by Michelle Kwan
Joios, as the name would suggest, celebrates the spirit of conviviality marked by fine wine, good company, and the idea that quality bottles should be accessible to all. Bringing together oenophiles of all stripes, Joios invites participants to partake in a blind tasting focusing on specific varietals or shared characteristics. With Joios’ unique “discover and uncover” approach, wines are brown-bagged and labeled so as not to reveal their identity; participants are then asked to taste pours of each and take notes according to their impression and preference. Afterwards, a tally is taken based upon tasters’ votes and notes. Finally, the wines are unveiled and background as to provenance, age, varietal, and vineyard are discussed.
At a recent New York tasting that we attended, Grenaches from several countries were sampled, including one from Spain and a particularly noteworthy smooth and fruity French variety. To kick things off, participants’ palates were primed with a crisp, undisguised French rosé. However, the tasting choices were all reds. The vineyards run the gamut of price ranges; for example, an especially pricy bottle from France’s renowned Châteauneuf-du-Pape region was among those unveiled at the tasting. Bottles from venerable houses sit next to offerings from up-and-coming vineyards. The brown bag disguise over each bottle evens the playing field by eliminating any predispositions or bias on the part of the drinker. The only real determinant is the wine drinker’s particular palate. The host plays his part too, encouraging everyone to take notes on each wine based on what they smell, taste, and feel without giving anything away.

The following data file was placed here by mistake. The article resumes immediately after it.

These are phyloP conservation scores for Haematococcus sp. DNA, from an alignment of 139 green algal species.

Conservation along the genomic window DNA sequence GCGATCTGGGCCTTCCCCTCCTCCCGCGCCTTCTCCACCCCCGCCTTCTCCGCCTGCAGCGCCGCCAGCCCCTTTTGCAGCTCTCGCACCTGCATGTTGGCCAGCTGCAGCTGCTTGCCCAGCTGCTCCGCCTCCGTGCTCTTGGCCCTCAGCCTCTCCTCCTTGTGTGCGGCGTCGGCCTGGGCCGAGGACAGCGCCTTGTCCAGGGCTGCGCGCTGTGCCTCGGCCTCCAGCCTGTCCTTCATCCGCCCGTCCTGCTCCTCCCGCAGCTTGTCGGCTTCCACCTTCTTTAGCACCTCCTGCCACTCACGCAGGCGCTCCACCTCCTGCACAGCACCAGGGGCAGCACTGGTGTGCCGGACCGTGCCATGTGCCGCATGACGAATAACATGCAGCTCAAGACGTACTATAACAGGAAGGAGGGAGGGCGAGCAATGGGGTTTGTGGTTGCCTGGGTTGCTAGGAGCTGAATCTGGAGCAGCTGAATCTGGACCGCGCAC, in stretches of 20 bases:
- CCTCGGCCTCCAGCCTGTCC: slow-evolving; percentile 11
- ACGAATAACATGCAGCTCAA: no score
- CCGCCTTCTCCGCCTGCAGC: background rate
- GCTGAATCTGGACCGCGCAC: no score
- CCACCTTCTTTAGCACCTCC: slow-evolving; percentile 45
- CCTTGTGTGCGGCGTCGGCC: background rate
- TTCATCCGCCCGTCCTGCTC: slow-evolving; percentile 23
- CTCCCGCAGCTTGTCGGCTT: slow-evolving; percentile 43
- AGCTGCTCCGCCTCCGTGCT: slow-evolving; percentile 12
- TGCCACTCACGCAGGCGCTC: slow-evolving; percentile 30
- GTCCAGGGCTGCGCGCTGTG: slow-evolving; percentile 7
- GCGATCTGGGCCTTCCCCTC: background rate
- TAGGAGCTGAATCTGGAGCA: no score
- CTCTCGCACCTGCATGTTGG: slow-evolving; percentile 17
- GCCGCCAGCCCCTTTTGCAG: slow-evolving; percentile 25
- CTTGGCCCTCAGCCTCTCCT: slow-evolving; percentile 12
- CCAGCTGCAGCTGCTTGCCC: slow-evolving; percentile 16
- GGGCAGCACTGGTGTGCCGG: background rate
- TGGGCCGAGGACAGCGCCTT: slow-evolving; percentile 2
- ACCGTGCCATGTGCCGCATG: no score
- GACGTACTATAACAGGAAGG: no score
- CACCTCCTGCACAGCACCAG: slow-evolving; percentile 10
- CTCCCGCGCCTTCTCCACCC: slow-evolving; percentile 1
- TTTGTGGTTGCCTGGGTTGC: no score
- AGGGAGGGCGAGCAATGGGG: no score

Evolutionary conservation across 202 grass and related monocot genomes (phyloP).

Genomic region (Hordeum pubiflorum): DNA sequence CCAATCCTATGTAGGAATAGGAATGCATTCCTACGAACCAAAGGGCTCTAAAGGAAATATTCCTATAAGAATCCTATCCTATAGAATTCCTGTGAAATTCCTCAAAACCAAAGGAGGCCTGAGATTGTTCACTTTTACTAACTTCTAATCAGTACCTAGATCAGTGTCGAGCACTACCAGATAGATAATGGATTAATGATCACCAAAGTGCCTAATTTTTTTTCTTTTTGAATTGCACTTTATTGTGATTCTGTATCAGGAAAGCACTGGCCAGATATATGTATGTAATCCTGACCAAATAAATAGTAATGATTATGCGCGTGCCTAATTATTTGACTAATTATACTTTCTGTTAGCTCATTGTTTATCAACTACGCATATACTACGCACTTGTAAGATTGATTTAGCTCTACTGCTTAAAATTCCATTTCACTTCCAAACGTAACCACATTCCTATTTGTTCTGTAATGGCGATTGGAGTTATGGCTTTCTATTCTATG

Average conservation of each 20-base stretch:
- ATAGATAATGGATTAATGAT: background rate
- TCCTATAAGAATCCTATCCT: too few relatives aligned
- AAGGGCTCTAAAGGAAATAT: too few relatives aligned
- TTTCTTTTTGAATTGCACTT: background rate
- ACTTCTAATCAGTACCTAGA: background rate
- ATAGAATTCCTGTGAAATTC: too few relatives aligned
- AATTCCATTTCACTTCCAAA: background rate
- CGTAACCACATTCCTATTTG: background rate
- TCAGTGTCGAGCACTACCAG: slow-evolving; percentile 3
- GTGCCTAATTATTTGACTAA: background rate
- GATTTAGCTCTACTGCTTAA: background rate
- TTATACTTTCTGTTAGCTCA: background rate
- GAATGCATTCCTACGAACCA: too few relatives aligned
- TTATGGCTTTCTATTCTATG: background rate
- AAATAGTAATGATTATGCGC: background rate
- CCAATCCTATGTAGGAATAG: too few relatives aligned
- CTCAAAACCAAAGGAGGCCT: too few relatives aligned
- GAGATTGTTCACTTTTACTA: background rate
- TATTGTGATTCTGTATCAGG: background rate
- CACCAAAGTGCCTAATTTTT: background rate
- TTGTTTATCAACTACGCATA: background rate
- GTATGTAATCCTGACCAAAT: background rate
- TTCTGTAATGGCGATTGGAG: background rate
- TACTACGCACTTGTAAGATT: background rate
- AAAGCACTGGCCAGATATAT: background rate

What distinguishes Joios from the conventional wine tasting is its willingness to bring together wines from various regions and backgrounds. Through its fun and informative gatherings of wine and wine lovers, Joios allows us to appreciate the importance of wine as a universal part of society, culture, and cuisine.
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